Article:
A real story of Derring-Do

A Times Literary Supplement reviewer described a book as “filled with derring-do.” There’s a word you don’t hear much. Sara Wheeler’s article “Storms” is about men who were shipwrecked on an uninhabited island in southern New Zealand. Derring-do helped them survive a terrible ordeal.

The Oxford English Dictionary defines derring-do as “daring action or feats”. I never did an act of derring-do, maybe because I didn’t serve in the military. But I got to know Jan Nowak (1914-2005), a man whose WWII derring-do on behalf of the Polish Home Army earned him a bronze statue in Warsaw. In A Courier From Warsaw, a powerful and disturbing memoir, Nowak recounts his many daring actions. Zbigniew Brzezinski called the book a “gripping tale of personal heroism”.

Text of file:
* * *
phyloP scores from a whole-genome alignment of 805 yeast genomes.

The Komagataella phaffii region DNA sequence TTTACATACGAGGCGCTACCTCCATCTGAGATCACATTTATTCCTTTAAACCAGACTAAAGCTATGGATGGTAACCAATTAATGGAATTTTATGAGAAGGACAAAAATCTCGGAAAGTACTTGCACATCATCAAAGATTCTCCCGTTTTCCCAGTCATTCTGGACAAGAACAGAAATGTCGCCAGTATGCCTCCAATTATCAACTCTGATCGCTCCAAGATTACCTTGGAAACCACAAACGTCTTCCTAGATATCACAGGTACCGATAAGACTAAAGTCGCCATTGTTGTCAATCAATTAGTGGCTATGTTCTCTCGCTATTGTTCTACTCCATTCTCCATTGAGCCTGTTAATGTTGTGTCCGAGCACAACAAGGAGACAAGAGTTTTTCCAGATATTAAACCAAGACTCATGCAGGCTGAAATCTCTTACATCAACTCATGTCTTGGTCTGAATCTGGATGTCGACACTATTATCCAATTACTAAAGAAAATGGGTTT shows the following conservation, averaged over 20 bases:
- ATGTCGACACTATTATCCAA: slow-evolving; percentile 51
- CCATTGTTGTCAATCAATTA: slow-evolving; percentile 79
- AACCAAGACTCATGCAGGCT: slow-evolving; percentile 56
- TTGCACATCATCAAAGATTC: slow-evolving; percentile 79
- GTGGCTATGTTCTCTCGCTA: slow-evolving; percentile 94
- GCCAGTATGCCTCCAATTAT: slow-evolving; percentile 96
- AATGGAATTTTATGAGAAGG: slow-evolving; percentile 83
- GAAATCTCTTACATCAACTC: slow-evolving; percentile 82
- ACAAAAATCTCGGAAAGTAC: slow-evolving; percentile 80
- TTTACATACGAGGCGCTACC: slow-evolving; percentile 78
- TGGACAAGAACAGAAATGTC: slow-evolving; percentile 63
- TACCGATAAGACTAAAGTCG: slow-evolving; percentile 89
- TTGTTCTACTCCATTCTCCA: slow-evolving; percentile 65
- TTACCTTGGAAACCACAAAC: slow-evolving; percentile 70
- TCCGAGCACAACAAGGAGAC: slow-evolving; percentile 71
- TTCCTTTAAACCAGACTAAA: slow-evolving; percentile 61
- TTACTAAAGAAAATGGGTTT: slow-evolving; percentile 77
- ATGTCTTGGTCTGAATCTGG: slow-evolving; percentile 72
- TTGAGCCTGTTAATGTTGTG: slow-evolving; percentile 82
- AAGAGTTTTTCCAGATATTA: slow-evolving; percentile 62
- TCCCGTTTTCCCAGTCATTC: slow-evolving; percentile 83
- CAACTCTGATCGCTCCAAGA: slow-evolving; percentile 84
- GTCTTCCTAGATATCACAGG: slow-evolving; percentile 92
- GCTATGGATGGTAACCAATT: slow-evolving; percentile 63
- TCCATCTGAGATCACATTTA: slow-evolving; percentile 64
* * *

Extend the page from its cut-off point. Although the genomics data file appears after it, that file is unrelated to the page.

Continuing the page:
Serving as a liaison between the Polish resistance and the Allies, Nowak carried out five secret missions from Warsaw to the West. “Using many disguises, Nowak traveled in secret to Scandinavia, Britain, North Africa and even through Nazi Germany itself to Switzerland and France,” Brzezinski wrote. “He… Was generally one step ahead of the Gestapo… He was involved in adventures that read like a movie script.

Although Nowak avoided arrest, his memoirs are mostly about failure. He failed to persuade the British authorities that the Nazis were committing genocide. “The murder of three million people organized like a factory on some sort of conveyor belt principle was beyond ordinary human imagination.” A Jewish envoy from Warsaw committed suicide because Jewish organizations around the world disbelieved his story.

“A Courier from Warsaw” also speaks of the failure of the Warsaw Uprising, in which Nowak participated, and of the subjugation of Poland by communism after the war.


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